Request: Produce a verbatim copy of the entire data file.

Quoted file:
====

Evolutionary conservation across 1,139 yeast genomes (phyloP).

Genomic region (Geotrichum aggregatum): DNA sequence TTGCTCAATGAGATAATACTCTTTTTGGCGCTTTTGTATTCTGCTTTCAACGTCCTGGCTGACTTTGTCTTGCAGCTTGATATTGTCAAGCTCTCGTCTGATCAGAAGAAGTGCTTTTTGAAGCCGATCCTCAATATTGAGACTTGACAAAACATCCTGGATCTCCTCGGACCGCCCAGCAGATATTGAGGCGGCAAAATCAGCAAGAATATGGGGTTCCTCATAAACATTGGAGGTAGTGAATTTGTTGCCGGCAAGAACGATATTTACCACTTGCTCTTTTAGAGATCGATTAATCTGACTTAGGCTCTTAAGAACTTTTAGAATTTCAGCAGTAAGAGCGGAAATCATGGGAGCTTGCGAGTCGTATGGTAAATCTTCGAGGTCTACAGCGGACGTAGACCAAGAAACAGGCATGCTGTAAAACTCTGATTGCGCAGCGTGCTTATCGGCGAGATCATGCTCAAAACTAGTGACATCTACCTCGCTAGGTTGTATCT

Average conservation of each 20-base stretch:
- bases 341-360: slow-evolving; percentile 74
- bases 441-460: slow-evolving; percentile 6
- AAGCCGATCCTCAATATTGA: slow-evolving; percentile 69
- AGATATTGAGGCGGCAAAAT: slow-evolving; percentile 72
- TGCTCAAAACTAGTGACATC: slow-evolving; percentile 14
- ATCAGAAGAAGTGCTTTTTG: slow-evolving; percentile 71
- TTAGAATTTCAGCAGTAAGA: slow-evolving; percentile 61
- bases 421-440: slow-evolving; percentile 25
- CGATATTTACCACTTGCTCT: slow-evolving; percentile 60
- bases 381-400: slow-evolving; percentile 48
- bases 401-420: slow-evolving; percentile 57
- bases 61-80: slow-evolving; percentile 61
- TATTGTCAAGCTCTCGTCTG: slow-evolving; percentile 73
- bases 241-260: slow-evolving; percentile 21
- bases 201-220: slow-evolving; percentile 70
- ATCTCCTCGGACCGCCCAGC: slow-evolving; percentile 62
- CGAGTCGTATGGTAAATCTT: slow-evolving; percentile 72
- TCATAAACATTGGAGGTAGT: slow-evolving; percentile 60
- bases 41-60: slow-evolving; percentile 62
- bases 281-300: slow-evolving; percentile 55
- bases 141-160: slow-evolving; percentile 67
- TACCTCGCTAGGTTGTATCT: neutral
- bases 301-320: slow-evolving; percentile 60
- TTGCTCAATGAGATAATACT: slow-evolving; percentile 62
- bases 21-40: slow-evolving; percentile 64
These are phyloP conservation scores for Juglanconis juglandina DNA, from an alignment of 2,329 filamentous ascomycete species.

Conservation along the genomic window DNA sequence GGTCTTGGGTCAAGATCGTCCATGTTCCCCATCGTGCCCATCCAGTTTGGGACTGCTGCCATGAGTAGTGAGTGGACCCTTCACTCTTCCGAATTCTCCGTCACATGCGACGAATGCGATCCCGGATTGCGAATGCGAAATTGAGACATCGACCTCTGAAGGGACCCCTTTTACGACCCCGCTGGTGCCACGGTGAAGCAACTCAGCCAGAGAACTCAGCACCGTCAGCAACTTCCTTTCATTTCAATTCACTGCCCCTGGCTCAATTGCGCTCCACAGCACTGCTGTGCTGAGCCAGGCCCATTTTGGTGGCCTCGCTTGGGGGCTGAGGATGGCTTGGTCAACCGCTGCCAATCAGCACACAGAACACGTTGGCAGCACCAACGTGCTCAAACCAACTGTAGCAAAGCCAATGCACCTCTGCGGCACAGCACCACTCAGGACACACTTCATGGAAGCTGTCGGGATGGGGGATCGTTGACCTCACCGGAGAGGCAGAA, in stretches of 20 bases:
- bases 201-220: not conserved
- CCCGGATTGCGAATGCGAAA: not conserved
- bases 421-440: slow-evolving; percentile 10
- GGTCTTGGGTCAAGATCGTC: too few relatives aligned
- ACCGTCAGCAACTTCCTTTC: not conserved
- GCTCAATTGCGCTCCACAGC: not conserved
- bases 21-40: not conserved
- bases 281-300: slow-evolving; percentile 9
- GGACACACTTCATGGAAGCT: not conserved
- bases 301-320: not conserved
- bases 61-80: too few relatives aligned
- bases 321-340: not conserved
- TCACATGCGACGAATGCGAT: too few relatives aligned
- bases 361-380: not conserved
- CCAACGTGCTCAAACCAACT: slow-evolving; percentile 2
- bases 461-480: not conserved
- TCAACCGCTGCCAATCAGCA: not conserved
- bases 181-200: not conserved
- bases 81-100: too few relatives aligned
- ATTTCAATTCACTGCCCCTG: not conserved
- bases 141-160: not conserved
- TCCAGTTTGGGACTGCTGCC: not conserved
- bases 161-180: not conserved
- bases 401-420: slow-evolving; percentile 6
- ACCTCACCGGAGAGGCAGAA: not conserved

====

Evolutionary conservation across 1,139 yeast genomes (phyloP).

Genomic region (Geotrichum aggregatum): DNA sequence TTGCTCAATGAGATAATACTCTTTTTGGCGCTTTTGTATTCTGCTTTCAACGTCCTGGCTGACTTTGTCTTGCAGCTTGATATTGTCAAGCTCTCGTCTGATCAGAAGAAGTGCTTTTTGAAGCCGATCCTCAATATTGAGACTTGACAAAACATCCTGGATCTCCTCGGACCGCCCAGCAGATATTGAGGCGGCAAAATCAGCAAGAATATGGGGTTCCTCATAAACATTGGAGGTAGTGAATTTGTTGCCGGCAAGAACGATATTTACCACTTGCTCTTTTAGAGATCGATTAATCTGACTTAGGCTCTTAAGAACTTTTAGAATTTCAGCAGTAAGAGCGGAAATCATGGGAGCTTGCGAGTCGTATGGTAAATCTTCGAGGTCTACAGCGGACGTAGACCAAGAAACAGGCATGCTGTAAAACTCTGATTGCGCAGCGTGCTTATCGGCGAGATCATGCTCAAAACTAGTGACATCTACCTCGCTAGGTTGTATCT

Average conservation of each 20-base stretch:
- bases 341-360: slow-evolving; percentile 74
- bases 441-460: slow-evolving; percentile 6
- AAGCCGATCCTCAATATTGA: slow-evolving; percentile 69
- AGATATTGAGGCGGCAAAAT: slow-evolving; percentile 72
- TGCTCAAAACTAGTGACATC: slow-evolving; percentile 14
- ATCAGAAGAAGTGCTTTTTG: slow-evolving; percentile 71
- TTAGAATTTCAGCAGTAAGA: slow-evolving; percentile 61
- bases 421-440: slow-evolving; percentile 25
- CGATATTTACCACTTGCTCT: slow-evolving; percentile 60
- bases 381-400: slow-evolving; percentile 48
- bases 401-420: slow-evolving; percentile 57
- bases 61-80: slow-evolving; percentile 61
- TATTGTCAAGCTCTCGTCTG: slow-evolving; percentile 73
- bases 241-260: slow-evolving; percentile 21
- bases 201-220: slow-evolving; percentile 70
- ATCTCCTCGGACCGCCCAGC: slow-evolving; percentile 62
- CGAGTCGTATGGTAAATCTT: slow-evolving; percentile 72
- TCATAAACATTGGAGGTAGT: slow-evolving; percentile 60
- bases 41-60: slow-evolving; percentile 62
- bases 281-300: slow-evolving; percentile 55
- bases 141-160: slow-evolving; percentile 67
- TACCTCGCTAGGTTGTATCT: neutral
- bases 301-320: slow-evolving; percentile 60
- TTGCTCAATGAGATAATACT: slow-evolving; percentile 62
- bases 21-40: slow-evolving; percentile 64
These are phyloP conservation scores for Juglanconis juglandina DNA, from an alignment of 2,329 filamentous ascomycete species.

Conservation along the genomic window DNA sequence GGTCTTGGGTCAAGATCGTCCATGTTCCCCATCGTGCCCATCCAGTTTGGGACTGCTGCCATGAGTAGTGAGTGGACCCTTCACTCTTCCGAATTCTCCGTCACATGCGACGAATGCGATCCCGGATTGCGAATGCGAAATTGAGACATCGACCTCTGAAGGGACCCCTTTTACGACCCCGCTGGTGCCACGGTGAAGCAACTCAGCCAGAGAACTCAGCACCGTCAGCAACTTCCTTTCATTTCAATTCACTGCCCCTGGCTCAATTGCGCTCCACAGCACTGCTGTGCTGAGCCAGGCCCATTTTGGTGGCCTCGCTTGGGGGCTGAGGATGGCTTGGTCAACCGCTGCCAATCAGCACACAGAACACGTTGGCAGCACCAACGTGCTCAAACCAACTGTAGCAAAGCCAATGCACCTCTGCGGCACAGCACCACTCAGGACACACTTCATGGAAGCTGTCGGGATGGGGGATCGTTGACCTCACCGGAGAGGCAGAA, in stretches of 20 bases:
- bases 201-220: not conserved
- CCCGGATTGCGAATGCGAAA: not conserved
- bases 421-440: slow-evolving; percentile 10
- GGTCTTGGGTCAAGATCGTC: too few relatives aligned
- ACCGTCAGCAACTTCCTTTC: not conserved
- GCTCAATTGCGCTCCACAGC: not conserved
- bases 21-40: not conserved
- bases 281-300: slow-evolving; percentile 9
- GGACACACTTCATGGAAGCT: not conserved
- bases 301-320: not conserved
- bases 61-80: too few relatives aligned
- bases 321-340: not conserved
- TCACATGCGACGAATGCGAT: too few relatives aligned
- bases 361-380: not conserved
- CCAACGTGCTCAAACCAACT: slow-evolving; percentile 2
- bases 461-480: not conserved
- TCAACCGCTGCCAATCAGCA: not conserved
- bases 181-200: not conserved
- bases 81-100: too few relatives aligned
- ATTTCAATTCACTGCCCCTG: not conserved
- bases 141-160: not conserved
- TCCAGTTTGGGACTGCTGCC: not conserved
- bases 161-180: not conserved
- bases 401-420: slow-evolving; percentile 6
- ACCTCACCGGAGAGGCAGAA: not conserved